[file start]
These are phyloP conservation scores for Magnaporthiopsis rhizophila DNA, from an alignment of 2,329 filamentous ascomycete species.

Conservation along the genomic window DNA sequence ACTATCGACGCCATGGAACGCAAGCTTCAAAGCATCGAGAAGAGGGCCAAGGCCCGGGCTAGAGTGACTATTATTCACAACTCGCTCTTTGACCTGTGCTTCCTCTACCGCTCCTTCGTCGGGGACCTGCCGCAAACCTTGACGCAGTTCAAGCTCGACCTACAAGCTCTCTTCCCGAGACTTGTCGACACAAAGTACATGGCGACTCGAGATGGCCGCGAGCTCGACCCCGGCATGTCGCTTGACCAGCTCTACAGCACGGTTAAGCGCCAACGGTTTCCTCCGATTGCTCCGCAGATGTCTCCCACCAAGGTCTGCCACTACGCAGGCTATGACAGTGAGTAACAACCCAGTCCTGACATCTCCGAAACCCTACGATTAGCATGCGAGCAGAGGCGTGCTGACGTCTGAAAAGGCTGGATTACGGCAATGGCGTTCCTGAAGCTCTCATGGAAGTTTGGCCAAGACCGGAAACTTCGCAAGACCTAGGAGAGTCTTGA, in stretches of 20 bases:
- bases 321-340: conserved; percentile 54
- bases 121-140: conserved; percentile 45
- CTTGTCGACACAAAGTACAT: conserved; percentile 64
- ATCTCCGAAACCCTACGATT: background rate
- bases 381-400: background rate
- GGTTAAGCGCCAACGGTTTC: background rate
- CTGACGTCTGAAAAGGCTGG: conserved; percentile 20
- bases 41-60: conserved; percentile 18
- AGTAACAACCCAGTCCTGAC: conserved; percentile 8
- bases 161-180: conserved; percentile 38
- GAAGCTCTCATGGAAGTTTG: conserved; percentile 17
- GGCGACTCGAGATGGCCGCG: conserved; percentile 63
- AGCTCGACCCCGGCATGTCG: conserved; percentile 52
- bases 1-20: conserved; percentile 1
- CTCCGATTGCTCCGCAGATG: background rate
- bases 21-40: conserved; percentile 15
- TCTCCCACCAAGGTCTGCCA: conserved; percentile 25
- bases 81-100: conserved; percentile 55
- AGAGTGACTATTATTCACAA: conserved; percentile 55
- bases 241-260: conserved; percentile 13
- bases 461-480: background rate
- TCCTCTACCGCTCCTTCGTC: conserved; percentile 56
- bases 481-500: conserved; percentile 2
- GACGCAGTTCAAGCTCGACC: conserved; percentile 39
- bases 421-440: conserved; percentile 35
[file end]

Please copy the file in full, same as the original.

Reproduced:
These are phyloP conservation scores for Magnaporthiopsis rhizophila DNA, from an alignment of 2,329 filamentous ascomycete species.

Conservation along the genomic window DNA sequence ACTATCGACGCCATGGAACGCAAGCTTCAAAGCATCGAGAAGAGGGCCAAGGCCCGGGCTAGAGTGACTATTATTCACAACTCGCTCTTTGACCTGTGCTTCCTCTACCGCTCCTTCGTCGGGGACCTGCCGCAAACCTTGACGCAGTTCAAGCTCGACCTACAAGCTCTCTTCCCGAGACTTGTCGACACAAAGTACATGGCGACTCGAGATGGCCGCGAGCTCGACCCCGGCATGTCGCTTGACCAGCTCTACAGCACGGTTAAGCGCCAACGGTTTCCTCCGATTGCTCCGCAGATGTCTCCCACCAAGGTCTGCCACTACGCAGGCTATGACAGTGAGTAACAACCCAGTCCTGACATCTCCGAAACCCTACGATTAGCATGCGAGCAGAGGCGTGCTGACGTCTGAAAAGGCTGGATTACGGCAATGGCGTTCCTGAAGCTCTCATGGAAGTTTGGCCAAGACCGGAAACTTCGCAAGACCTAGGAGAGTCTTGA, in stretches of 20 bases:
- bases 321-340: conserved; percentile 54
- bases 121-140: conserved; percentile 45
- CTTGTCGACACAAAGTACAT: conserved; percentile 64
- ATCTCCGAAACCCTACGATT: background rate
- bases 381-400: background rate
- GGTTAAGCGCCAACGGTTTC: background rate
- CTGACGTCTGAAAAGGCTGG: conserved; percentile 20
- bases 41-60: conserved; percentile 18
- AGTAACAACCCAGTCCTGAC: conserved; percentile 8
- bases 161-180: conserved; percentile 38
- GAAGCTCTCATGGAAGTTTG: conserved; percentile 17
- GGCGACTCGAGATGGCCGCG: conserved; percentile 63
- AGCTCGACCCCGGCATGTCG: conserved; percentile 52
- bases 1-20: conserved; percentile 1
- CTCCGATTGCTCCGCAGATG: background rate
- bases 21-40: conserved; percentile 15
- TCTCCCACCAAGGTCTGCCA: conserved; percentile 25
- bases 81-100: conserved; percentile 55
- AGAGTGACTATTATTCACAA: conserved; percentile 55
- bases 241-260: conserved; percentile 13
- bases 461-480: background rate
- TCCTCTACCGCTCCTTCGTC: conserved; percentile 56
- bases 481-500: conserved; percentile 2
- GACGCAGTTCAAGCTCGACC: conserved; percentile 39
- bases 421-440: conserved; percentile 35